The house was so still that I heard the girls light step up-stairs. On her return, she brought a message, to the effect that Mrs. Steerforth was an invalid and could not come down; but, that if I would excuse her being in her chamber, she would be glad to see me. In a few moments I stood before her.
She was in his room; not in her own. I felt, of course, that she had taken to occupy it, in remembrance of him; and that the many tokens of his old sports and accomplishments, by which she was surrounded, remained there, just as he had left them, for the same reason. She murmured, however, even in her reception of me, that she was out of her own chamber because its aspect was unsuited to her infirmity; and with her stately look repelled the least suspicion of the truth.
At her chair, as usual, was Rosa Dartle. From the first moment of her dark eyes resting on me, I saw she knew I was the bearer of evil tidings. The scar sprang into view that instant. She withdrew herself a step behind the chair, to keep her own face out of Mrs. Steerforths observation; and scrutinised me with a piercing gaze that never faltered, never shrank.
I am sorry to observe you are in mourning, Sir, said Mrs. Steerforth.
I am unhappily a widower, said I.
You are very young to know so great a loss, she returned. I am grieved to hear it. I am grieved to hear it. I hope Time will be good to you.
I hope Time, said I, looking at her, will be good to all of us. Dear Mrs. Steerforth, we must all trust to that, in our heaviest misfortunes.
The earnestness of my manner, and the tears in my eyes, alarmed her. The whole course of her thoughts appeared to stop, and change.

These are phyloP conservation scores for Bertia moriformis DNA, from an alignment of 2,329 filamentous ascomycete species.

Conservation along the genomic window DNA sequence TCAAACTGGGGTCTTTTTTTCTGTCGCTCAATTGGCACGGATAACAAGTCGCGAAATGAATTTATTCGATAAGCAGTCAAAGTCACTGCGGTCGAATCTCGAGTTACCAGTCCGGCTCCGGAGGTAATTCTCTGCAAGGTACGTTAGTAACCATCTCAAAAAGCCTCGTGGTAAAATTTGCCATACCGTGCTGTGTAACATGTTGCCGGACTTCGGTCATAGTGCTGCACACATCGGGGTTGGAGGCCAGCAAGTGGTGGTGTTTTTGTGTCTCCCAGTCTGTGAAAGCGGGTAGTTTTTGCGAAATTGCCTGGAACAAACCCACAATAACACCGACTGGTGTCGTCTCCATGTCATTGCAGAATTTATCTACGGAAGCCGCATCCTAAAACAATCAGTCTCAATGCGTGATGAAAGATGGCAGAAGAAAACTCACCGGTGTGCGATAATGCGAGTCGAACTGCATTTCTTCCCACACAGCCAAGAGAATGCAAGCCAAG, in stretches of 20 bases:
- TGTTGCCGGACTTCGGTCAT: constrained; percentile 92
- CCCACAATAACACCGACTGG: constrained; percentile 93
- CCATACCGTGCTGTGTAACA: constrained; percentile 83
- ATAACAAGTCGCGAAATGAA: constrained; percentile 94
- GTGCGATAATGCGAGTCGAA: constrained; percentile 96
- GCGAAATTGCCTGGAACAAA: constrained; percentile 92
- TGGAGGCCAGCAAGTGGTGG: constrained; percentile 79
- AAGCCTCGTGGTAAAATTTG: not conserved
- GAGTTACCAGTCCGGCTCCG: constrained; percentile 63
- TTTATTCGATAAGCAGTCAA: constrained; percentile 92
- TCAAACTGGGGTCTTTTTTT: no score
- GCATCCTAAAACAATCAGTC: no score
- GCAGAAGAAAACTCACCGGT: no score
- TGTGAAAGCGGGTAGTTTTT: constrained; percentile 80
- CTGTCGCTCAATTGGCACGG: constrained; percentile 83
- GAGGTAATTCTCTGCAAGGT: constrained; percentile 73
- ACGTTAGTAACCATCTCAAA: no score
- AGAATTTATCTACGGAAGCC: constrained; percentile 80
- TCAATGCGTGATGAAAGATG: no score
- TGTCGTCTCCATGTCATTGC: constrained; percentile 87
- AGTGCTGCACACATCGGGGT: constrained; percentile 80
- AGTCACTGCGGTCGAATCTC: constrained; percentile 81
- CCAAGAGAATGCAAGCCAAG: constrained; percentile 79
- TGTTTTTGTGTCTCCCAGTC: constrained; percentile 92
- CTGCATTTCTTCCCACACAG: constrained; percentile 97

I tried to command my voice in gently saying his name, but it trembled. She repeated it to herself, two or three times, in a low tone. Then, addressing me, she said, with enforced calmness
My son is ill.
You have seen him?
Are you reconciled?
I could not say Yes, I could not say No. She slightly turned her head towards the spot where Rosa Dartle had been standing at her elbow, and in that moment I said, by the motion of my lips, to Rosa, Dead!
That Mrs. Steerforth might not be induced to look behind her, and read, plainly written, what she was not yet prepared to know, I met her look quickly; but I had seen Rosa Dartle throw her hands up in the air with vehemence of despair and horror, and then clasp them on her face.
The handsome ladyso like, Oh so like!regarded me with a fixed look, and put her hand to her forehead. I besought her to be calm, and prepare herself to bear what I had to tell; but I should rather have entreated her to weep, for she sat like a stone figure.
When I was last here, I faltered, Miss Dartle told me he was sailing here and there. The night before last was a dreadful one at sea. If he were at sea that night, and near a dangerous coast, as it is said he was; and if the vessel that was seen should really be the ship which
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